Are Your Calves Feedlot Ready?

Even though summer is just around the corner, there is still time to talk about what preconditioning can do for your calves. Depending on your area, this may be commonplace; you may have never heard the term before, or you may sell your calves straight off the cow due to space available at your operation. There is no right or wrong way of doing things. The goal is to find what works the best and is the most cost-effective for you and your operation.

What is preconditioning? Preconditioning refers to the process where calves are weaned and conditioned BEFORE being moved to grass or a backgrounding yard or sent straight to a feed yard for finishing. Typically, this happens at least 45 days (about one and a half months) before a sale, which gives the calves time to learn how to eat from a feed bunk and drink from a water trough. This also allows you, the producer, to follow an appropriate vaccination program.

The preconditioning process improves the likelihood that a calf can deal with future stressors and exposure to pathogens without health complications. According to Mark Hilton, DVM, “Compared with non-preconditioned calves, preconditioned calves have improved health, gain, feed efficiency, and animal welfare in the feedlot along with increased carcass weight and quality grade at slaughter.”

Once calves leave the ranch, those with fewer health problems will require LESS medication, reducing costs while lowering the potential for injection site lesions and residues. Ultimately, this leads to less death loss, efficient performance, and potentially higher-valued carcasses. These healthier calves with more robust immune systems have an increased potential for profit in the feedlot due to a lower risk of BRD illness and deaths. For this reason, they tend to sell better than calves that have not been through a preconditioning program. According to Page Carlson in the Bovine Veterinarian, calves going through the pre-conditioning phase, “exhibit less morbidity and health costs at the feedlot while typically generating greater net return to the cow-calf producers as calf value increases.”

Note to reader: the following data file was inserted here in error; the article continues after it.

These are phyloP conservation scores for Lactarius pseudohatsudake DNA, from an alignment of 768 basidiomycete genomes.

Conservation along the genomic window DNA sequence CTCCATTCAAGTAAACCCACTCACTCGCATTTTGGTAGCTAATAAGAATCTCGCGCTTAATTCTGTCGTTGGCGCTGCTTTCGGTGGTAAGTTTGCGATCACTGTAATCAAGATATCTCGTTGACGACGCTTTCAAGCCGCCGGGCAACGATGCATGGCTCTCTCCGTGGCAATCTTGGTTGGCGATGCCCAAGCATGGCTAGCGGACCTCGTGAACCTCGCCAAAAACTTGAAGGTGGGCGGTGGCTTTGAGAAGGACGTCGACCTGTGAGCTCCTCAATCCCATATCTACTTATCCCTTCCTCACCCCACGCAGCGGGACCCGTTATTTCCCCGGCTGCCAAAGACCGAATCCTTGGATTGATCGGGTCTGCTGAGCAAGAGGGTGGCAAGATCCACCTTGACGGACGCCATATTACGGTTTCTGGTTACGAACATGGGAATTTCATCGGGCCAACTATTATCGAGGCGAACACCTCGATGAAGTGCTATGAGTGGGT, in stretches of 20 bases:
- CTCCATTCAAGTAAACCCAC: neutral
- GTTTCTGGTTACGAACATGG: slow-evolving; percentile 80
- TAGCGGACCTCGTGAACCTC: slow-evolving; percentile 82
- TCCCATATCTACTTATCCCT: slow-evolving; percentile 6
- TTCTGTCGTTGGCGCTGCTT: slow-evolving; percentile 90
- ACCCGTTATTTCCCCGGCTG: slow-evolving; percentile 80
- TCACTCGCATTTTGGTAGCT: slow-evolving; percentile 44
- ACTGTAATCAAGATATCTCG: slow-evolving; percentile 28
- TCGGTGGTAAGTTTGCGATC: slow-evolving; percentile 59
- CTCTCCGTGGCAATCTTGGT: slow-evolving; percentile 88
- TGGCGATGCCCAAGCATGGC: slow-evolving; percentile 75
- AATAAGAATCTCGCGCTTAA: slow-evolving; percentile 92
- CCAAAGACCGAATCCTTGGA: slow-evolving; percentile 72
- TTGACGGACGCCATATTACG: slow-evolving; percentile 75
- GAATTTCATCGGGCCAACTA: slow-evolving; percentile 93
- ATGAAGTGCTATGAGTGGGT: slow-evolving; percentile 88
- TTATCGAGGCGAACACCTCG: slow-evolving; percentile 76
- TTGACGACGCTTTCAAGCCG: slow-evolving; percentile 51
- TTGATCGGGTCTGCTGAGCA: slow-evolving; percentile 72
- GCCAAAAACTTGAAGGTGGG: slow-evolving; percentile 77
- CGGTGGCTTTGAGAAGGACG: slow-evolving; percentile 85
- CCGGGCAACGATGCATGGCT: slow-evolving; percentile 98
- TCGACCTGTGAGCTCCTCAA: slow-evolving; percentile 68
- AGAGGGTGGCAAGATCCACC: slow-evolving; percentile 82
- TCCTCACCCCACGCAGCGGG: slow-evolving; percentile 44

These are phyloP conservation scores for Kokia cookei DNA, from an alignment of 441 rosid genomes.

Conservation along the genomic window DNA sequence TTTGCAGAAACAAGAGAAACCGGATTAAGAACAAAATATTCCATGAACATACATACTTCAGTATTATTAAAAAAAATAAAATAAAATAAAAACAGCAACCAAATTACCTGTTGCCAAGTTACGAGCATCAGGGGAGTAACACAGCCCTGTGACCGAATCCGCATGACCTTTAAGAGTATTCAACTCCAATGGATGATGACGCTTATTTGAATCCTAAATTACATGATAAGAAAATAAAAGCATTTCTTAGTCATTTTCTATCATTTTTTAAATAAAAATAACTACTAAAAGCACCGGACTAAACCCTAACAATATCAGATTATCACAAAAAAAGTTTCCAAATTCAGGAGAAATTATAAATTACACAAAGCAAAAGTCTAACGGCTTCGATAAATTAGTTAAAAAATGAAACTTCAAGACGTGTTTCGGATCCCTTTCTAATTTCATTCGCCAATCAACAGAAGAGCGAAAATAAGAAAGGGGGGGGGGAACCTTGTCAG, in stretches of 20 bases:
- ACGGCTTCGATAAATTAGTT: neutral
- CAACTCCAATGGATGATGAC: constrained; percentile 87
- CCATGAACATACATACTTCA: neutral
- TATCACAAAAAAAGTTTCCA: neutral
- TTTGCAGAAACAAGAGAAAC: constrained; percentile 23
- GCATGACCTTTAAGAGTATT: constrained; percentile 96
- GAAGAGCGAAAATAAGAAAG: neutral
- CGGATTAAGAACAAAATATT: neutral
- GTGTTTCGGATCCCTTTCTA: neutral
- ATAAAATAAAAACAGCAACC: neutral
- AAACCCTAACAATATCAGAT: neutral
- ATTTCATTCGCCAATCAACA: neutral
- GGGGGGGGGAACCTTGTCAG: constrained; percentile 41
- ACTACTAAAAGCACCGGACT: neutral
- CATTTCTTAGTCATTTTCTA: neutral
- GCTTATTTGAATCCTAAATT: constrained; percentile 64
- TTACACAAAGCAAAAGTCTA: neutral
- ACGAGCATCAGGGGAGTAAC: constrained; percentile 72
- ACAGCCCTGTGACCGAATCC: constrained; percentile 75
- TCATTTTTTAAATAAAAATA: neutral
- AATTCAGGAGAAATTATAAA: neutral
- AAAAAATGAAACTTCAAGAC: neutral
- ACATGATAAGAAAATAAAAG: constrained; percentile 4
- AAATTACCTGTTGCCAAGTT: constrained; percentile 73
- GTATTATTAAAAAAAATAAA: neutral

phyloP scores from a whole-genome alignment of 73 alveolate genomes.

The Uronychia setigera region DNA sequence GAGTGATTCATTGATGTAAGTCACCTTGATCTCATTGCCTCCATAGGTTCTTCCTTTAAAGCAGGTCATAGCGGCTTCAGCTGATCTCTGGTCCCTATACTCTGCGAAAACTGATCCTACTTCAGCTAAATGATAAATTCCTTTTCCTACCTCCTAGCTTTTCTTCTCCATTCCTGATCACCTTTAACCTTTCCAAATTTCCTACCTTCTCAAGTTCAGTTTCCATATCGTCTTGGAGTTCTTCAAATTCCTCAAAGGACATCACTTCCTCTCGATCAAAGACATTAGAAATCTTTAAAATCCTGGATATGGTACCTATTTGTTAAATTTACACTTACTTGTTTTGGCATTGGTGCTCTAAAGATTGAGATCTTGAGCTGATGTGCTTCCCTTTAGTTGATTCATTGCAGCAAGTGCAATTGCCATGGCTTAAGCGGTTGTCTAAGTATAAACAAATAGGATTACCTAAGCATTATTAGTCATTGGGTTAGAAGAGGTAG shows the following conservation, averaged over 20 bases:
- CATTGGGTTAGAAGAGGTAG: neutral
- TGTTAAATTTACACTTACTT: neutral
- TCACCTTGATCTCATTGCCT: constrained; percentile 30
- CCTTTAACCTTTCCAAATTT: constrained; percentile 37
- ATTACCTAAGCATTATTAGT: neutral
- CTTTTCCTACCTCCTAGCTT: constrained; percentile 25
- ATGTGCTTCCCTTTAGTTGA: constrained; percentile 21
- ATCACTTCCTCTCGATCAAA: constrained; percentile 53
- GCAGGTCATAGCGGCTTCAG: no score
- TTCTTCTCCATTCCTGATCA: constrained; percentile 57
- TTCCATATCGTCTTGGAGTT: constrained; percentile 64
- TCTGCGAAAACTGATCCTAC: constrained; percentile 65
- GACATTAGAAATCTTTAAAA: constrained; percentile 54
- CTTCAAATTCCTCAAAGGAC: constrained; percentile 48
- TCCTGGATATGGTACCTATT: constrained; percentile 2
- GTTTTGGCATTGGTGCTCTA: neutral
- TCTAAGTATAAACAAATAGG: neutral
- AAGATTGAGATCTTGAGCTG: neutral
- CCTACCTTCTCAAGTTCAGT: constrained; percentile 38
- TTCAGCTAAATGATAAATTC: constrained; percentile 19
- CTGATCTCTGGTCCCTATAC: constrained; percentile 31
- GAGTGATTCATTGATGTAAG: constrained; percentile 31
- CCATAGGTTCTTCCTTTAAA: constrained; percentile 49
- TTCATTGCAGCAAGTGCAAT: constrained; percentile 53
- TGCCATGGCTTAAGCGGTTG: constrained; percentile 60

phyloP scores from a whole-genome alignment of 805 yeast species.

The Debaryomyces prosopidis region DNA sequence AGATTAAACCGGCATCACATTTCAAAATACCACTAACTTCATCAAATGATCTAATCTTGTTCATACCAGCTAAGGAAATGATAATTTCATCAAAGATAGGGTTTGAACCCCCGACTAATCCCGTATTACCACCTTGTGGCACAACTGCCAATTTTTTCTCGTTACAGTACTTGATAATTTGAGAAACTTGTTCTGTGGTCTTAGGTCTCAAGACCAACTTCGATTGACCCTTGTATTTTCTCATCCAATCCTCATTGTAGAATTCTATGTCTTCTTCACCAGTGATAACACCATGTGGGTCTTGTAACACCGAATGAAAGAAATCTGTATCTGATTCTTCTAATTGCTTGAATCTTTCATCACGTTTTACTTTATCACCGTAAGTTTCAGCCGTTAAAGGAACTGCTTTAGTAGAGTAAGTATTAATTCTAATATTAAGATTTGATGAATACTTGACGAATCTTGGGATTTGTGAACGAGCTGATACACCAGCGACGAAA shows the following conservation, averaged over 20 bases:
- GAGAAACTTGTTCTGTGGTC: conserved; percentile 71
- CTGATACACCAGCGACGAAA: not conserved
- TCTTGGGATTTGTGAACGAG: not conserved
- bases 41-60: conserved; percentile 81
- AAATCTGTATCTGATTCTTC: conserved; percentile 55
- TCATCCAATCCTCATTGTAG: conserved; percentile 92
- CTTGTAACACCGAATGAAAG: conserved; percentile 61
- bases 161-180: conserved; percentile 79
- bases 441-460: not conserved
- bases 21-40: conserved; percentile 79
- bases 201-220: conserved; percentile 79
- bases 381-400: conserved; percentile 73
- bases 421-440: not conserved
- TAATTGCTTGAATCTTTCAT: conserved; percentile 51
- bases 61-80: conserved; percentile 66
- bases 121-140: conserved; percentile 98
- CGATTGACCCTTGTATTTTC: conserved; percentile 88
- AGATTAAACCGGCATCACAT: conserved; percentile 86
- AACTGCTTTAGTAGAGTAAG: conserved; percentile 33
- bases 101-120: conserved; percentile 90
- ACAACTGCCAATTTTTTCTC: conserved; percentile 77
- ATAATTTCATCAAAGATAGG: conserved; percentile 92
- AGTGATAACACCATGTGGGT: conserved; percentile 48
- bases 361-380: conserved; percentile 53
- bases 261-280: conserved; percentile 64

What should be done at preconditioning time? Processing newly weaned calves before selling can be critical to cattle management. Developing processing protocols with your veterinarian and nutritionist will lower the risk of health-related issues when cattle are received at the next location. The following is a list of practices that can be included at preconditioning (although some calf processing may have already been done in springtime). But we must remember that a true preconditioning program requires more than just vaccines given before weaning!
• Keeping the calf on the operation for at least 45 days after weaning

• Dehorning (if horns still present)
• Castrating bulls (if not done at birth or at spring processing)
• Deworming
• Low-stress weaning techniques (including fence line weaning and noseflaps)
• Administering appropriate vaccines
– TALK TO YOUR VETERINARIAN (not just your neighbor)!
• ·Transition to feed bunk and drinking water from a tank

As mentioned above, it is essential to
remember to help calves with the transition process of moving from a forage or milk-based diet to a concentrated diet to best prepare them for feedlot nutrition. It is recommended to place feed bunks with palatable hay and supplements near fence lines to make it easier for calves to find them when they walk the fence line during the weaning process. There should be 1.5 to 2 feet of bunk space per head to prevent crowding. We must also ensure water troughs are clean, visible, and easily accessible.

In conclusion, preconditioning has some pros and cons. Premiums for added calf weight associated with preconditioning can be realized at calf sales. However, costs related to preconditioning programs include increased labor, vaccinations, death loss, additional feed costs, and interest expenses on borrowed money. Two additional factors to consider are the seasonal patterns of the cattle market and the price slide on increased calf weights.

The range of decisions to make when choosing weaning and/or preconditioning strategies will depend on each operation’s individual goals, expectations, and resources. Any of these practices will require an assessment of your operation’s labor requirement, current facilities, and available feedstuffs. Work with your veterinarian and nutritionist to establish these plans and improve your herd and bottom line.